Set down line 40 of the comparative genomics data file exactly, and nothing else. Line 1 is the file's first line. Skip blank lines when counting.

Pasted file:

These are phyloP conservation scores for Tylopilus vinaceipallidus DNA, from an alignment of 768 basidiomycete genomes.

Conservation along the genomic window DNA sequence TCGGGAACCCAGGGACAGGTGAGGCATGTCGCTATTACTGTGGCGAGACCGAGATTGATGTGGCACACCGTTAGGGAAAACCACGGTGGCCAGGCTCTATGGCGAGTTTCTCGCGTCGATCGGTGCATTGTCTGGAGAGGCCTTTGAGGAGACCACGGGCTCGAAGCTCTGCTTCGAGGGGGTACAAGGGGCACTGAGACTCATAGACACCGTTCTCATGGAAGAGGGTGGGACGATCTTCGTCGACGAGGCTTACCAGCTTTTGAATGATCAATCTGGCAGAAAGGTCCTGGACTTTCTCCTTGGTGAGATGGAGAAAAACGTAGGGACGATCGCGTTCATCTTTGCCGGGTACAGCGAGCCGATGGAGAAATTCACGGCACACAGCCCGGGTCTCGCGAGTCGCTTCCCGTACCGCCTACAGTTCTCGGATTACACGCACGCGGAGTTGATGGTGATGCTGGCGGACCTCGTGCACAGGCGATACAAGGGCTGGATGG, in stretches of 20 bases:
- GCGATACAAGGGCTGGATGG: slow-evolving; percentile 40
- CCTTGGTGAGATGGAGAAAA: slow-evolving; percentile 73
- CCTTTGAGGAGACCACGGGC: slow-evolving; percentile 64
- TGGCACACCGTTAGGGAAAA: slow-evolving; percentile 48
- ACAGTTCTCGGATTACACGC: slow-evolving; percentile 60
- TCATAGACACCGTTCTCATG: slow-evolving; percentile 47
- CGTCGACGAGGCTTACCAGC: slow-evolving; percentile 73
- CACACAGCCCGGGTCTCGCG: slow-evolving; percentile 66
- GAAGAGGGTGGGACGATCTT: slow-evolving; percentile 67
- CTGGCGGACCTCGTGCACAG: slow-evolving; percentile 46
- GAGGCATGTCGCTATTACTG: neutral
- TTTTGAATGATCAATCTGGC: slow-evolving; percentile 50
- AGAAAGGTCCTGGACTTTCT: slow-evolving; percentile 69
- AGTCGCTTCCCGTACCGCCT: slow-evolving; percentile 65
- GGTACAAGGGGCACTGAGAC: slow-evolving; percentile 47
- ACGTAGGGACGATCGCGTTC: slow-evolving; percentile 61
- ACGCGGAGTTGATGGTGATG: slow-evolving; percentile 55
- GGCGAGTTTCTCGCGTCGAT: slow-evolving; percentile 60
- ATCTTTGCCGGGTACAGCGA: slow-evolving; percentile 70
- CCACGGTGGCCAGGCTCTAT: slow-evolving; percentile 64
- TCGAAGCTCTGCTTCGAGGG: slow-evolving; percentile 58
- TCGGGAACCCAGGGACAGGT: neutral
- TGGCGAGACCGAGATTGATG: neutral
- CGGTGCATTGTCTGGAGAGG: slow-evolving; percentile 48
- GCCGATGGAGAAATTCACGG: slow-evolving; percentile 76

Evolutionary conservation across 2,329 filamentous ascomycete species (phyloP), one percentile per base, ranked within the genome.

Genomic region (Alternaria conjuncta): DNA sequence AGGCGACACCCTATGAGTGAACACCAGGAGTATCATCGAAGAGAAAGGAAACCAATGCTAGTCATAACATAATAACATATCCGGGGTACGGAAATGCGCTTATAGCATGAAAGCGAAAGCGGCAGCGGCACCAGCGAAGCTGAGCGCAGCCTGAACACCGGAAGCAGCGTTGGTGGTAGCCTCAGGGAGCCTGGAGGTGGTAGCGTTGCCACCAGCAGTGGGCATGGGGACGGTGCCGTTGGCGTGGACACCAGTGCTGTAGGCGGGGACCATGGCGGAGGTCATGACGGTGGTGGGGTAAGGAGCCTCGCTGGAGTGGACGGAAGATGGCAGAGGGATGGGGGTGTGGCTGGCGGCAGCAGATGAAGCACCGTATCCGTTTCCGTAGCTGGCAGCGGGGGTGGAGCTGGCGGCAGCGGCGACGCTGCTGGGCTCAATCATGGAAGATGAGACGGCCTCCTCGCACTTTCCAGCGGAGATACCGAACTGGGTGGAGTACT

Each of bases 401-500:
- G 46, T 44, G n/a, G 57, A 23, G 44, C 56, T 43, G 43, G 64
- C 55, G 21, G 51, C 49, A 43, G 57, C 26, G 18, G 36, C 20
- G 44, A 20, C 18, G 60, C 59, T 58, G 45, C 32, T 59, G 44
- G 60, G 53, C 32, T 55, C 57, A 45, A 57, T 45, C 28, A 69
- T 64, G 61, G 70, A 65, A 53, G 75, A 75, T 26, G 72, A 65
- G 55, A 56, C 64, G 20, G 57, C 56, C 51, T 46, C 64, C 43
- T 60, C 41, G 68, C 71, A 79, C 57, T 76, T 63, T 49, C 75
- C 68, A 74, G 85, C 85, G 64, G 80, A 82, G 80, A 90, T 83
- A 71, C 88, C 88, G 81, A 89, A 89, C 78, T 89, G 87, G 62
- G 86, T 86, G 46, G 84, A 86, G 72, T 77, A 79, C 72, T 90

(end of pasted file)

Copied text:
- G 86, T 86, G 46, G 84, A 86, G 72, T 77, A 79, C 72, T 90